Anyway the lead tuba player was looking over my head into the crowd for somebody or something. I managed to make the picture in poor light. But, not as poor as this picture indicates. WordPress got me again. Their compression software about killed the image quality. When I look at it on my monitor via OnOne, the image looks great. Not so much here.

Oh well. It’ll get better in the new building.


If I was any closer.

I got a little too close.

I was working with a 10mm lens. That’s how close I was. I could have helped the musician in front play his tuba. I didn’t mean for this to happen. But, once I broke through the rope, well… let’s just say, I really broke through. I sort of trapped myself. I couldn’t get back outside of the rope. I could only move forward with the band. That would normally have been great, but the crowd was sort of too crowded.

Apparently, it kept growing. By the time the second line made its way back to Claiborne Avenue under the interstate, it looked like a big jazz funeral for somebody who is near and dear to the community. I wasn’t there. From where I was working I couldn’t double back.

I know this from posts on Instagram and on Twitter.  I get very little love there. I guess I should post directly, and I should take off my watermark so anybody could use my work for free. No matter what people keep saying about sharing, like it’s caring, I still think it’s image theft. They say that helps you get your name out there. Cool. I wonder how many photographers have generated paid work from getting “their work out there.”

It’s one thing to share your work to a closed system like WordPress. It’s another to share your work so far and wide that nobody knows that it’s your work. Watermarks are very easy to remove.

Anyway. That wasn’t the point of today’s discussion. The real point was the email I mentioned to your yesterday.  I can summarize it fairly easily. It all came down to “Why am I here?” I don’t know the particular answer, but in general I think we are here to serve somebody, either formally or informally. That can mean all sorts of things. For instance, a young parent serves his or her children by helping them to grow in a good human being. Or, you may serve somebody by doing a task for them. To a larger extent, politicians are here to serve you and me. But, they forget that. The list, like the road, goes on forever.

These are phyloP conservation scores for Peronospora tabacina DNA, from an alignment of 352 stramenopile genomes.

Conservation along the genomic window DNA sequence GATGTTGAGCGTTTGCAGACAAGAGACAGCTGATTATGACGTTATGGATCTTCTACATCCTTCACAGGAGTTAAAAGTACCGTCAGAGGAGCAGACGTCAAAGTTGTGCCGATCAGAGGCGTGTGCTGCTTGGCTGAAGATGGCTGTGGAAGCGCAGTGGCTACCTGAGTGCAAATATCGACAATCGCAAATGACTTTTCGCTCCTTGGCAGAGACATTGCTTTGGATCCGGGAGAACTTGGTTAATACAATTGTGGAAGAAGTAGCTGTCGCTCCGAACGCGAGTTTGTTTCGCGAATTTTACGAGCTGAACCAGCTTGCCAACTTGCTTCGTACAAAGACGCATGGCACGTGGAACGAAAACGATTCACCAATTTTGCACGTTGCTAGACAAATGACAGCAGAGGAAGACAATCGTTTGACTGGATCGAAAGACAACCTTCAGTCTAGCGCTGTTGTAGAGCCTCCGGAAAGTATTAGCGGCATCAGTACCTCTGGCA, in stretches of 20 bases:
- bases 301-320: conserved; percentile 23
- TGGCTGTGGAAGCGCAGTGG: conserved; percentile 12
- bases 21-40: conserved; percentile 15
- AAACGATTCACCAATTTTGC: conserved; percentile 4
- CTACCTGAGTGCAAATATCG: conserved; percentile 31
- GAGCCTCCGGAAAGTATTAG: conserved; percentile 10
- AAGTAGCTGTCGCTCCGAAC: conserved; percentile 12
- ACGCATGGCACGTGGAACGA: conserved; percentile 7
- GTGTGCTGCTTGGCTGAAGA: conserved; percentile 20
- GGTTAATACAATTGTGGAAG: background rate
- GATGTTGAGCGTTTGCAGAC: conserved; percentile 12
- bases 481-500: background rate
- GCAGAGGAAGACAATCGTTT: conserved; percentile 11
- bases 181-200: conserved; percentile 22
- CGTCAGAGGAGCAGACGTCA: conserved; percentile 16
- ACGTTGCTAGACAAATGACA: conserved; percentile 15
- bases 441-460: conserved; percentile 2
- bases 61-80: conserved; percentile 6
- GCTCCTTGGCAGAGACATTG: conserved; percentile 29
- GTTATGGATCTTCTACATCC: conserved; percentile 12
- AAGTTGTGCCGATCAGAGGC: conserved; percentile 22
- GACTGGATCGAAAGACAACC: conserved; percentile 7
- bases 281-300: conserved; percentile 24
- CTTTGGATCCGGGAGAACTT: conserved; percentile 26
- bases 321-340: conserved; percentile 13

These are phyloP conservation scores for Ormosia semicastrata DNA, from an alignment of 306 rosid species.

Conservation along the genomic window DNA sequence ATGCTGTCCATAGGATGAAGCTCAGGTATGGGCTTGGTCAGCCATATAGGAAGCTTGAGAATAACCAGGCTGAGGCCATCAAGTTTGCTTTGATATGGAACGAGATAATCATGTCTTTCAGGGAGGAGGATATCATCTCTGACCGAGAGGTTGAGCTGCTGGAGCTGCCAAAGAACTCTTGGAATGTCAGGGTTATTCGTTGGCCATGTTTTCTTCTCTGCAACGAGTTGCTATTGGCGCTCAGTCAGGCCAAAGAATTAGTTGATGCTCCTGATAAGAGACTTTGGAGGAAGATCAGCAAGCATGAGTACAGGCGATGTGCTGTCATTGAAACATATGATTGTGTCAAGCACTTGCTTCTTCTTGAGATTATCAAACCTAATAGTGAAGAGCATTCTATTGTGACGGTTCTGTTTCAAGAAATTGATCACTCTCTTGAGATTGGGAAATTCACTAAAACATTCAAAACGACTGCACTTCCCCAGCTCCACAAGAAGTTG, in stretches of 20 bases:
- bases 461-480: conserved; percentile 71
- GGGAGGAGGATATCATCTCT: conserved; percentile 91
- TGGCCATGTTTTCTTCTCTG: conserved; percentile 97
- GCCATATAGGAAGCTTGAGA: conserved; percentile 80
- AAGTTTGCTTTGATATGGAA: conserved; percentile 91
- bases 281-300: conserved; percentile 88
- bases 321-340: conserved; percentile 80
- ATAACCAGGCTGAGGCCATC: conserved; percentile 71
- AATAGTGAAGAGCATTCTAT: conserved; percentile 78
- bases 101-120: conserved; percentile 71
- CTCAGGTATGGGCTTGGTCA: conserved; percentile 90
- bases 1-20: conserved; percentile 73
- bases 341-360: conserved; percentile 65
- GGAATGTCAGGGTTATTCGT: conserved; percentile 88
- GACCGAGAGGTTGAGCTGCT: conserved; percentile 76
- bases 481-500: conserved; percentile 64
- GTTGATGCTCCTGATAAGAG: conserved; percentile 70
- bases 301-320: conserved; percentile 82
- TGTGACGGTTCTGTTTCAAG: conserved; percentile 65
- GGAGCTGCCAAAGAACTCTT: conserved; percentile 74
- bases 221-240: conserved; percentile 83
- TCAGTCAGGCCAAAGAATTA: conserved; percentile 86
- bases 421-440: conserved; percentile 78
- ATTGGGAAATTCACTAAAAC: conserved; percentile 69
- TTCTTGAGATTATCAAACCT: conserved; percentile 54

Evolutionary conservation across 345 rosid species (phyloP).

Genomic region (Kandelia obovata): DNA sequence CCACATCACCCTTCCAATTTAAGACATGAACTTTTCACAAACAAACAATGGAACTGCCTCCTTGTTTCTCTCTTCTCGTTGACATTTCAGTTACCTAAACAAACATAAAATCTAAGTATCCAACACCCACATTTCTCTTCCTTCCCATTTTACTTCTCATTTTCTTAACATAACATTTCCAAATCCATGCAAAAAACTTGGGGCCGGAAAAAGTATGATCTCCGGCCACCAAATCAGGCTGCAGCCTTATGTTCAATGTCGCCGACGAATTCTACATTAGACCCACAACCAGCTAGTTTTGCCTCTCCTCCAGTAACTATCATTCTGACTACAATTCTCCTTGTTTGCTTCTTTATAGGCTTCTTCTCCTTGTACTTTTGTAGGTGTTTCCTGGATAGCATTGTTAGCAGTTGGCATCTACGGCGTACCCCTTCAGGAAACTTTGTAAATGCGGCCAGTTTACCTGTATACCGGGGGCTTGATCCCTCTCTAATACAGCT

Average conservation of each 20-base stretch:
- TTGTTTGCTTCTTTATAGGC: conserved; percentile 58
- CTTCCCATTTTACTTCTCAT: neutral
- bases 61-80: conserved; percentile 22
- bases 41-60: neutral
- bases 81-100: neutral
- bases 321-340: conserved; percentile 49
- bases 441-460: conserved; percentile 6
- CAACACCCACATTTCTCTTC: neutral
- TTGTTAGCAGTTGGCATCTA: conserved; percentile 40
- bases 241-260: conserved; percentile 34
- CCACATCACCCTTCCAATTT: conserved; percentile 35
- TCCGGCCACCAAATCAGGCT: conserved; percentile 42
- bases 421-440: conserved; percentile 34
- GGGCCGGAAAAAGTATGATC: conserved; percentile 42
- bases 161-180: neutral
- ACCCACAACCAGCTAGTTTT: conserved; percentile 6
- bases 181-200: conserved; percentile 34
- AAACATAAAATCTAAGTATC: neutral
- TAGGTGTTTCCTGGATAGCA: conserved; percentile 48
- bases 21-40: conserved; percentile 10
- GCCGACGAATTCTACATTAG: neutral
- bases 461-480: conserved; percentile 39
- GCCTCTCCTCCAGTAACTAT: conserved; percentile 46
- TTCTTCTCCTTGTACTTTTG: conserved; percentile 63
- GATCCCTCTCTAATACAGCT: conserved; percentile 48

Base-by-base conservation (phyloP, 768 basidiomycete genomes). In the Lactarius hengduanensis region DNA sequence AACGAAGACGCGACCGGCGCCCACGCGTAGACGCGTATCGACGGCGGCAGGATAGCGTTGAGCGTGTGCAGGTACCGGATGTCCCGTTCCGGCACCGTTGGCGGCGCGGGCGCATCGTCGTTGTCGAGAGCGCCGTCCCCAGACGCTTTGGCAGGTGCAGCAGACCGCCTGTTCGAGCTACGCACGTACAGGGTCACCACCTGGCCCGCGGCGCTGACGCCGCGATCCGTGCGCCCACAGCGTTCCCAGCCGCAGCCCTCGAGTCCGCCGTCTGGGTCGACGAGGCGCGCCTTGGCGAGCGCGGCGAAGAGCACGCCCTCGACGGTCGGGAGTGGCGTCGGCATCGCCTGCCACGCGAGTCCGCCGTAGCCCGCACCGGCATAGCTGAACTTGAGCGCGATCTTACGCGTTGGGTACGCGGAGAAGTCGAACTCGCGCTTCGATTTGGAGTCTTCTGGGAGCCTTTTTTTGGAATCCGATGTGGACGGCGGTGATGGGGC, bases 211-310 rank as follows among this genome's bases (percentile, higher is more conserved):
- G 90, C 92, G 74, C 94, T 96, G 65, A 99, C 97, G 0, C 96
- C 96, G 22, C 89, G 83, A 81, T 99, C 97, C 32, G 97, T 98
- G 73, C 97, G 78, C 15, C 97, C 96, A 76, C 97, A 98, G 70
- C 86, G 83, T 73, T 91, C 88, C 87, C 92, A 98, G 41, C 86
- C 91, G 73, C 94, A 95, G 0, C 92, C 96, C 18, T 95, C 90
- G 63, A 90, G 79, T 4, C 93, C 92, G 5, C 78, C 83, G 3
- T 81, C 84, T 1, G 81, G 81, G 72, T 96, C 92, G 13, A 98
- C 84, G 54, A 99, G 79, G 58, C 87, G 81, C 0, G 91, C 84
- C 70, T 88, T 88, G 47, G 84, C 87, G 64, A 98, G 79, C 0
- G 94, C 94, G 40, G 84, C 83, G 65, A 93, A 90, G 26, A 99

There were a lot of other particulars to my friend’s email. Some are silly. Some are serious.

From the silly side, comparing your photo gear to someone else’s gear. I always say that it doesn’t matter how much gear you have, it’s how you use it. Besides, in travel situations, too much gear slows you down. It forces unnecessary fumbling around while the picture leaves.

Some were more serious. The rapid decline of his physical health while he was in a place that is known to have horrible air quality with large airborne particulates.  Scary. If you are around my age or older, think real hard about going there. For sure, there are ways to train yourself for certain events. In sports they talk about getting in baseball shape, or football shape. If I were doing a photo tour that required a lot of walking, that’s how I’d train. There is really no way to train for bad air quality. Bring a mask an oxygen bottle I guess.

Anyway, that was my story for yesterday.

On a housekeeping note. Mardi Gras parade season sort of starts with a walking parade on Saturday night. The Krewe of Chewbacchus. As you might guess from that name that it is on the weird side. It is. It’s fun. It used to be held on a day with other parades. It grew so big and so unwieldy, that the powers that be moved it up by a week. It is more or less an unofficial parade that became popular.  I’ll be out there. I’ll do my best not to cripple myself for the rest of parade season.

Then it really begins. Mardi Gras parade season. I’m still trying to figure out how to photograph it. For the past few years I worked at the start so I could make somewhat unique pictures. Unique became same and now I’m trying to figure out new locations and more commercially useful pictures. It’ll come to me in a dream. Or, in the shower.


It’s all in the eyes.

The street.

A place that I enjoy working. I like to make pictures that are a slice of time. Photographs that are a glance. On the street.

Pictures that are an image of an idea.

Pictures that take you there.

Pictures that let you feel.

Pictures from the inside.

Pictures that are from my insides. From my eyes. From my brain. From my soul. From my heart.

That’s the deal. My deal.

Sometimes it works. Often, it doesn’t. It worked a lot this past Sunday. You’ll see over the next few days.

The picture. I got stuck in the middle of the band. That happens when you work closely. Those out of focus areas in front of the tuba player are other band members. I was working on the inside. Just that close. The tuba player’s reflective sunglasses are what caught my eye. Even though we were in constant motion, I managed to make three good frames of him. Photographer’s luck. And, my ability to walk sideways and forward at the same time. The development and post production was easy after that.

That’s it for a Monday morning.